Jane Liddell-King continues: ‘As a teacher of teachers, Ida was rigorous, professional and passionate. She was also memorably kind, often distributing chocolates in class and inviting students to tea in her book-lined Putney flat. For 20 years, Whitelands gave Ida scope to explore her own gifts and to nurture talent in others. After retirement, she helped girls in a remand home and coached neighbourhood children. Always interested in people of all nationalities and creeds, she also worked to help refugees, even after a disabling accident. Well into her eighties, she presented herself to the world as a well-dressed, elegant woman of education and culture.’

Ida retired in 1941 and the Whitelands Annual reported, ‘Miss King retired in July after a long period of devoted service to the College. Miss King’s energy never failed and to many it came as a great surprise that she was retiring. Many past students will look back with gratitude to the inspiration, which she gave them in literature and in dramatic work, and Quince’s Players especially will remember her work on their behalf. Miss King is too full of vigour to rest quietly in retirement and we shall expect to hear of her making very active use of her leisure. The good wishes of many “years” of Whitelanders go with her.’

Miss King was always busy; whilst at Whitelands she continued to run drama with groups in poorer parts of London. After her retirement she became a part–time lecturer at Homerton College, Cambridge (I94I–42) and during the war gave lectures to teachers for the London County Council.  Her publications included: Translation of the metrical Genesis (for Univ. Extension lectures) (Helmsley, Ilkley I909); Dramatic readers for infants (Pitman I939); Dramatic readers for juniors (Pitman); New plays for boys and girls (Evans I936); The approach to literature (Pitman I93I); ‘Through rhythm to poetry’ (articles in Teachers’ World).  She joined the Middle Temple, Inns of Court, in 1944.

The 1959 newsletter of the Whitelands notes Ida’s own letter detailing her recent activities:
'MISS KING writes: "After Cambridge where Whitelands had found a refuge during the war I forged ahead and began exciting projects involving various forms of activity". She then goes on to speak of so many and such varied activities that one is left gasping. They seem to include a number of Youth Clubs, from a Jewish Centre in the  Commercial Road to one in a Church of England Home in Putney. She  also speaks of a five-year free French experiment, coaching for a scene in a pageant in the Albert Hall, and ends with "my last instance of forging ahead: the public performance of Keighley's Long Mirror which raised £21 for the Southfields branch of the Conservative Association. Old Whitelanders were the stars." '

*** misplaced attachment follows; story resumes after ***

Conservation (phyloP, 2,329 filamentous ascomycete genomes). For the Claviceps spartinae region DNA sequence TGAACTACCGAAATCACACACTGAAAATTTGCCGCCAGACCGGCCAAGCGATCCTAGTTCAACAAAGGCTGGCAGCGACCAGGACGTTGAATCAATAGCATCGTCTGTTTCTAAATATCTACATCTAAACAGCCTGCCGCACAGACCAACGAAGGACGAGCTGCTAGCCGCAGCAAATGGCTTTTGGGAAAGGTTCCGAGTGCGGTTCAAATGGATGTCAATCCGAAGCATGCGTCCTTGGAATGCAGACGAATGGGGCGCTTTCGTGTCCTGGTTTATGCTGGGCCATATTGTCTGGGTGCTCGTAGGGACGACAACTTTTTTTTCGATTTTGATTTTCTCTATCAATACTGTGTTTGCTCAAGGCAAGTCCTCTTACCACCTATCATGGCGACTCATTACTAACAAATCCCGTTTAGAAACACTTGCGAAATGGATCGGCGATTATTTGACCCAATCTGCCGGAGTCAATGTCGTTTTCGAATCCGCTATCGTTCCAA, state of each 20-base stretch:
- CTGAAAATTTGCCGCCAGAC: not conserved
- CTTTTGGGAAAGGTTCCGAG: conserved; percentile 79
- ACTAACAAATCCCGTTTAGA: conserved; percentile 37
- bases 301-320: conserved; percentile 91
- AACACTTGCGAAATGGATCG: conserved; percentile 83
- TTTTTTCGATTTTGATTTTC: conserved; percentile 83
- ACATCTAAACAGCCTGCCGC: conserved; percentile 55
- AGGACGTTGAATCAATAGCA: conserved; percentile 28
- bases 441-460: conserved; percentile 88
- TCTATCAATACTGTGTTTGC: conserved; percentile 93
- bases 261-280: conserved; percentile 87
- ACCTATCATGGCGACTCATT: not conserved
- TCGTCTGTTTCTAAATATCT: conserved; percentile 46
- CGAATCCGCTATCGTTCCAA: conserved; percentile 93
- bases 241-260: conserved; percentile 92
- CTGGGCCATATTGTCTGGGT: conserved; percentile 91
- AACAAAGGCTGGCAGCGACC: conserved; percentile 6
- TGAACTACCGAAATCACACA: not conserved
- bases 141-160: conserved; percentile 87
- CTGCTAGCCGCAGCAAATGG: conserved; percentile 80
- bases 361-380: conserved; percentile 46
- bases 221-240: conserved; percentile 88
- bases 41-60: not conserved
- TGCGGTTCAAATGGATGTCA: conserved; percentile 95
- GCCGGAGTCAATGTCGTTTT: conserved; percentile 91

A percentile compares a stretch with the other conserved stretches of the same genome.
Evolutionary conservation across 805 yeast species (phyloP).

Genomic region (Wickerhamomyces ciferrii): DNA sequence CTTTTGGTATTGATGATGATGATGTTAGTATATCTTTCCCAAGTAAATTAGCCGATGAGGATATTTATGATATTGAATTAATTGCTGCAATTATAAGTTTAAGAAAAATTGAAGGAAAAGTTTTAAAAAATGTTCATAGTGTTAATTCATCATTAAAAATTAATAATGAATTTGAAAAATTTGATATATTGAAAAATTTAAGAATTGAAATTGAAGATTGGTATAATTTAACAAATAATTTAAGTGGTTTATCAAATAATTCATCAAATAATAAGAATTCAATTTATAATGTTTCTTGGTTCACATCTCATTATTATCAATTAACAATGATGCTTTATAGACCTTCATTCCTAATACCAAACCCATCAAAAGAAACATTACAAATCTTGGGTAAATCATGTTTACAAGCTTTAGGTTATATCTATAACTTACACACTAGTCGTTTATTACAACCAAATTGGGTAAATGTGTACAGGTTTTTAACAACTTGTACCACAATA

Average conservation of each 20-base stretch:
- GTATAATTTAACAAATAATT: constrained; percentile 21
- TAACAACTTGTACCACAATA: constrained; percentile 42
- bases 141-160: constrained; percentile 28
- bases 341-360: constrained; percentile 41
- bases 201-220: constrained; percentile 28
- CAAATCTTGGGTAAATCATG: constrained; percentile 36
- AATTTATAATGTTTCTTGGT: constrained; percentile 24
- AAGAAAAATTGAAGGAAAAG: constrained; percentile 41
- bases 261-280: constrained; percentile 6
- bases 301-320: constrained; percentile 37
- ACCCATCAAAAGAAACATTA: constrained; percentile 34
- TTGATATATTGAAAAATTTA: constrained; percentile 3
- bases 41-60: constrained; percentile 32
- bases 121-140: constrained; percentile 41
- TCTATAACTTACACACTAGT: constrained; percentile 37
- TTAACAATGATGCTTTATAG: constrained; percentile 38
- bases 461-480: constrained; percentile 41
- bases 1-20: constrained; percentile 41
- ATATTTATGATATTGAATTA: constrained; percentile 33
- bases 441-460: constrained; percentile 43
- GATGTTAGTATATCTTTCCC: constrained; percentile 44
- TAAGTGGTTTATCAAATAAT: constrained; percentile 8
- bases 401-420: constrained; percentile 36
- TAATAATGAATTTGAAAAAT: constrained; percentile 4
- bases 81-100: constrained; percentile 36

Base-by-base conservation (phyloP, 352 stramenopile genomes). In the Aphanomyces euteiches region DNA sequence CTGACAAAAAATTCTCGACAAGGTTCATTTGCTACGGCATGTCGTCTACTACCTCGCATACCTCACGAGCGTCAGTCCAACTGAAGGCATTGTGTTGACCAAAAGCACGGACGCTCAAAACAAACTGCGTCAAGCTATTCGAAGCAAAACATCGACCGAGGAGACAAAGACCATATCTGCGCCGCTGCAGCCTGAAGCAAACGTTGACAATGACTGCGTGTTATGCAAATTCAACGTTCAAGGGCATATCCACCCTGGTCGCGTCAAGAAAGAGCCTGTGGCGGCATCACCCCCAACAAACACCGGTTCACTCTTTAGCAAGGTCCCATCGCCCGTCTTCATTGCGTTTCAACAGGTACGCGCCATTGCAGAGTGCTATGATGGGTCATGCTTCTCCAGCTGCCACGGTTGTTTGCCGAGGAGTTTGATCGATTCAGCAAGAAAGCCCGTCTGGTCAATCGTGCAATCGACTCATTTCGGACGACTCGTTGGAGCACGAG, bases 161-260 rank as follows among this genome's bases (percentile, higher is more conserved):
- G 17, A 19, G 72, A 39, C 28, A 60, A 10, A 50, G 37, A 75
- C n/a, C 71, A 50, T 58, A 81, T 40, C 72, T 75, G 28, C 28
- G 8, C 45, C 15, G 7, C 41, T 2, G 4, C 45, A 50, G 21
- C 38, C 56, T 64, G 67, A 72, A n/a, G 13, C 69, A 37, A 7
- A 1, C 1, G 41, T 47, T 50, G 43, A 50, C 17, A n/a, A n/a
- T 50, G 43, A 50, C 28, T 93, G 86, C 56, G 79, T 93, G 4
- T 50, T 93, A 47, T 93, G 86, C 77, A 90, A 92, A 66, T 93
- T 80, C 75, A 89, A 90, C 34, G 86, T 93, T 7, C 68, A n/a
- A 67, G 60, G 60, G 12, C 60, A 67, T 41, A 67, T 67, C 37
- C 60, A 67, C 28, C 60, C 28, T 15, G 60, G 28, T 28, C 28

After Ida died in October 1968 aged 88, the Whitelands Annual was filled with generous tributes; ‘Miss King is dead. Her beautiful voice, her vibrant personality, her generous heart and her brilliant brain are lost to us forever, but we who knew her will never forget the debt which we and Whitelands owe to her.’….

You can discover more about this fascinating woman here:

and in the Whitelands College Archives

This article is adapted from that written by Gilly King as History and Heritage Advisor for Roehampton University during Black History Month in 2016, and with thanks to Jane Liddell-King, author and poet.


Amy Ida Louisa King, Girton College Cambridge, 1903

By permission of The Mistress and Fellows, Girton College, Cambridge

Miss King at May Day 1928

Miss King in ‘The Old Curiosity Shop’ 1938